Cloud usage was on the rise even before recent events made the rapid shift to remote work imperative for many organizations. More than 85% of organizations were using at least some public cloud services, and nearly 40% described themselves as “cloud-first” in their strategic approach to computing resource selection. Today’s numbers are likely even higher, with all major cloud providers’ most recent earnings reports revealing significant growth.
Naturally, as companies invest in cloud infrastructure and services, they’re moving growing amounts of their critical data to the cloud. Nearly one quarter of organizations keep more than 40% of their data in public cloud stores, while more than 75% store sensitive data in multiple public cloud providers’ infrastructure-as-a-service (IaaS) platforms or software-as-a-service (SaaS) applications.
As more data moves to the cloud—and employees are expected to work from anywhere, at any time, on any device—security teams are challenged to protect increasingly complex, distributed hybrid environments. Traditional perimeter-based and network-centric models for delivering security are no longer adequate for the current reality’s demands. Instead, we need cloud-powered security that takes a human-centric approach.
There’s no doubt that securing multi-cloud environments requires new ways of thinking. Here are our top three tips on how to confront the challenge.
#1: Focus on the data in your cloud apps, rather than its typical means of access.
In the early stages of SaaS applications’ adoption, security teams tend to assume that these cloud-hosted apps will still be accessed via the organization’s on-premises networking infrastructure. Security monitoring is focused on elements like routers, firewalls, or network traffic, with the goal of capturing anomalous file movements or activities within the corporate network’s perimeters.
Chief among the problems with this approach is that it prevents organizations from realizing the full value of SaaS business solutions. Employees can maximize their productivity when they’re able to access these cloud-hosted tools no matter where they are—using personal devices (BYOD), including mobile ones, while traveling or working from home, as well as via in-office hardware.
Data protection for cloud apps requires securing the data regardless of how and where it is accessed. It’s essential that security solutions cover the app itself so security teams can have meaningful visibility into potentially risky usage of both sanctioned and unsanctioned cloud applications, even when it occurs on unmanaged devices. A data loss prevention (DLP) solution that includes coverage for cloud apps will allow your team to apply the same policies to data stored in enterprise cloud applications that you’d enforce on-premises and in-network. It can also extend the same data discovery functionalities to your cloud-hosted software solutions.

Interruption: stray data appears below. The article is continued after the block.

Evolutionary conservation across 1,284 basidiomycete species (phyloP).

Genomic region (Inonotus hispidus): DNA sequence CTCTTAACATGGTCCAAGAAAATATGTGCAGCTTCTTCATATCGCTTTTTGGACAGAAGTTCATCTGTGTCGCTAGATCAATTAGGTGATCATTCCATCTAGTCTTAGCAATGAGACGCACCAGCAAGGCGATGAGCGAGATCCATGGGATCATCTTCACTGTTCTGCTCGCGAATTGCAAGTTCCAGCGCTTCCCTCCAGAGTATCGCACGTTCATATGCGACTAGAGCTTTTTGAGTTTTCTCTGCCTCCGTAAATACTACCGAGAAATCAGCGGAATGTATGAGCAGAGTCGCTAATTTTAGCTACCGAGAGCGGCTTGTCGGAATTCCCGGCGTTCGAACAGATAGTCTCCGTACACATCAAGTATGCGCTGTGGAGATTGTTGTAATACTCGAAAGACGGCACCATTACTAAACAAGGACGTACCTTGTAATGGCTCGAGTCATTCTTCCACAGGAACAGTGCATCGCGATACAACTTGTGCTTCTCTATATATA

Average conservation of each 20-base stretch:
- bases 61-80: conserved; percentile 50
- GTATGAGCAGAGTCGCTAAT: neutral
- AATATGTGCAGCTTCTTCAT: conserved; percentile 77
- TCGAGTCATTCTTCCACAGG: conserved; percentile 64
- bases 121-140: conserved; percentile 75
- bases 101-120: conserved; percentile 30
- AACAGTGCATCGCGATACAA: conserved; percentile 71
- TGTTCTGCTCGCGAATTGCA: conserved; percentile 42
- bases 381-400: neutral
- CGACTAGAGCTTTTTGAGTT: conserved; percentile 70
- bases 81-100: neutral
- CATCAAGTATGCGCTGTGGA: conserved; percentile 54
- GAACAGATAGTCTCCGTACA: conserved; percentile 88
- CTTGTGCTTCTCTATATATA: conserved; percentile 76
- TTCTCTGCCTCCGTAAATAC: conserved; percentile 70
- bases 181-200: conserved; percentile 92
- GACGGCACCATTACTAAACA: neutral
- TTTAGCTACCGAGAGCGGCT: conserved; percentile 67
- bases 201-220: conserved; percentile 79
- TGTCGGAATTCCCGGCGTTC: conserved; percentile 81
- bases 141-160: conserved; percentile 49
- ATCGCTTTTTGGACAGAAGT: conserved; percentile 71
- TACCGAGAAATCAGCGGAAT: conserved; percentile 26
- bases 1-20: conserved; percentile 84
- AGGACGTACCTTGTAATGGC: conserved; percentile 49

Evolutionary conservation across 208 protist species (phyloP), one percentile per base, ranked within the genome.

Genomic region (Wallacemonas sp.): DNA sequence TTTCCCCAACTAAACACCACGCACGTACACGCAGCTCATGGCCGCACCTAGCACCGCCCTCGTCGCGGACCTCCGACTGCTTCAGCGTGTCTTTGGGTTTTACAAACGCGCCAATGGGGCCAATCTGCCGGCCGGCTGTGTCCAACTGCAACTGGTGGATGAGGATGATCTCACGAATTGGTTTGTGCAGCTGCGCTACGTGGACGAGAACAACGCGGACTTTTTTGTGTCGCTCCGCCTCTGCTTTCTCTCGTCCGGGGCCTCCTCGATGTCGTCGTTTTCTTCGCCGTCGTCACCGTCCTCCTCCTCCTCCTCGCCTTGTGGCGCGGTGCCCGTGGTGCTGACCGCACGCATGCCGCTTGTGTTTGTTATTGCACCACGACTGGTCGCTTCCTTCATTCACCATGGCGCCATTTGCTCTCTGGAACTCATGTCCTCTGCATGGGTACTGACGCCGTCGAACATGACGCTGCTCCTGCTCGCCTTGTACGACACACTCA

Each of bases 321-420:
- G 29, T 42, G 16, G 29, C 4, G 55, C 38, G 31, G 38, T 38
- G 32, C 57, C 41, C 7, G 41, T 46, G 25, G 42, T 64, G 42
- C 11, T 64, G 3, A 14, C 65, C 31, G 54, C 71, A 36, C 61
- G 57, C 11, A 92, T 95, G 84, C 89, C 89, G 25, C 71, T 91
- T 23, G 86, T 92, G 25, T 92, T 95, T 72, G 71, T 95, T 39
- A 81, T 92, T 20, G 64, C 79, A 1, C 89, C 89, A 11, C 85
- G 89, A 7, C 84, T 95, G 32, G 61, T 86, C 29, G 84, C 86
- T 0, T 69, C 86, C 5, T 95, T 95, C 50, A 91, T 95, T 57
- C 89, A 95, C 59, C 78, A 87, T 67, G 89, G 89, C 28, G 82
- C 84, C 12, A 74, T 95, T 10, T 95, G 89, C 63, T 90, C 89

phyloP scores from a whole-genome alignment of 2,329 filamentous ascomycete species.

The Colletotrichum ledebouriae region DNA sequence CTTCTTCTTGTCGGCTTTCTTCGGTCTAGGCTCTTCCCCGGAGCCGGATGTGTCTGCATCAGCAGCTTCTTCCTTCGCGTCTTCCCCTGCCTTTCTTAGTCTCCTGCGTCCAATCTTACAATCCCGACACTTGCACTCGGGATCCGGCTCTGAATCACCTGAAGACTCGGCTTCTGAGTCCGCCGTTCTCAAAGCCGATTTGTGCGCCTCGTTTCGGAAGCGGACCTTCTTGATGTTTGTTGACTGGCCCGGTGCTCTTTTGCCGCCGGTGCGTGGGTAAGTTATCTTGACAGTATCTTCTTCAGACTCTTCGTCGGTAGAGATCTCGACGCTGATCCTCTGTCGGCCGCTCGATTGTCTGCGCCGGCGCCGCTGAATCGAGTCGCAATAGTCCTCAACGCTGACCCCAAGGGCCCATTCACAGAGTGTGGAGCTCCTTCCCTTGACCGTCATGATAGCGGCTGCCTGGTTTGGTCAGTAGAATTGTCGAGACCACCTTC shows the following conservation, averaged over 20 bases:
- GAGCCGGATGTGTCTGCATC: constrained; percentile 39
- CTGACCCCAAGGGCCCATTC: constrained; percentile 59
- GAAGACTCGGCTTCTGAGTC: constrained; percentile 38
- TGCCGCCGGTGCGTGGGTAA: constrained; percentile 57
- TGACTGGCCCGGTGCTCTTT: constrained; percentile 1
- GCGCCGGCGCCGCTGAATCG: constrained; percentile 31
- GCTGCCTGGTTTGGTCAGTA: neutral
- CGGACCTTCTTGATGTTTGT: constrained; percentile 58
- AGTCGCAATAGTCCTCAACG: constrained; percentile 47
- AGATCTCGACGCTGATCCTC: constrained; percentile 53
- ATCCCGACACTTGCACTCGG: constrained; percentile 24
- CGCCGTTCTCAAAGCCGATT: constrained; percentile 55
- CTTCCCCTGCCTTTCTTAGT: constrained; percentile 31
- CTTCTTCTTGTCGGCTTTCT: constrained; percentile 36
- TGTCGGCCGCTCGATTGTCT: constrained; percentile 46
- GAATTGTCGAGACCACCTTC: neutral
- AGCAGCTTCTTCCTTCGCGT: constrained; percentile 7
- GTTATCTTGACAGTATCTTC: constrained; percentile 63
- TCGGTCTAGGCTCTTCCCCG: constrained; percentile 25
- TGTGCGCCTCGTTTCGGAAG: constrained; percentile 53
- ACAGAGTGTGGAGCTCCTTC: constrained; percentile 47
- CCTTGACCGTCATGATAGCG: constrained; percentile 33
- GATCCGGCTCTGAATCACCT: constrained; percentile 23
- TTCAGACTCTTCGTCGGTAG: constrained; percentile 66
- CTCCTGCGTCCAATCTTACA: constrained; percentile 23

#2: Apply unified policies across your entire environment—including all cloud providers’ infrastructures and on-prem.
Far too many organizations still maintain separate security teams for data stored on premises and data stored in the cloud. Unfortunately, this is one area in which organizational silos are a recipe for disaster. If you set different policies for on-premises data and data in the cloud, teams will need to expend a great deal of effort in order to reconcile them, and the process will have to be repeated over and over again with every change in the environment—and such changes usually take place at least daily.
Look for a DLP solution that can apply unified policies for all data in your environment—whether at rest, in motion, or in use within cloud apps or those running in your on-premises data center. This simplifies the process of conforming to compliance mandates and reduces your risk of suffering a damaging breach.
#3: Seek to implement dynamic risk-based policies, rather than static ones.
Multi-cloud computing environments are inherently complex and diverse. Data leakage could potentially occur within them in a near-infinite variety of scenarios. Block all of these with static policies, however, and you’ll be introducing roadblocks into many employees’ workflows. People will begin searching for alternative ways of getting things accomplished, even if this means using unsanctioned applications or bypassing security controls.
You can customize individualized and adaptive policies for various levels of risk, which can be determined upon the basis of behaviour and adjusted in accordance with how users act and interact with data. This dynamic data protection approach makes it possible for security to be frictionless. Without it, security teams will face an impossible dilemma: hear endless complaints from users or fail to block activities that may introduce real risk into the organization’s environment.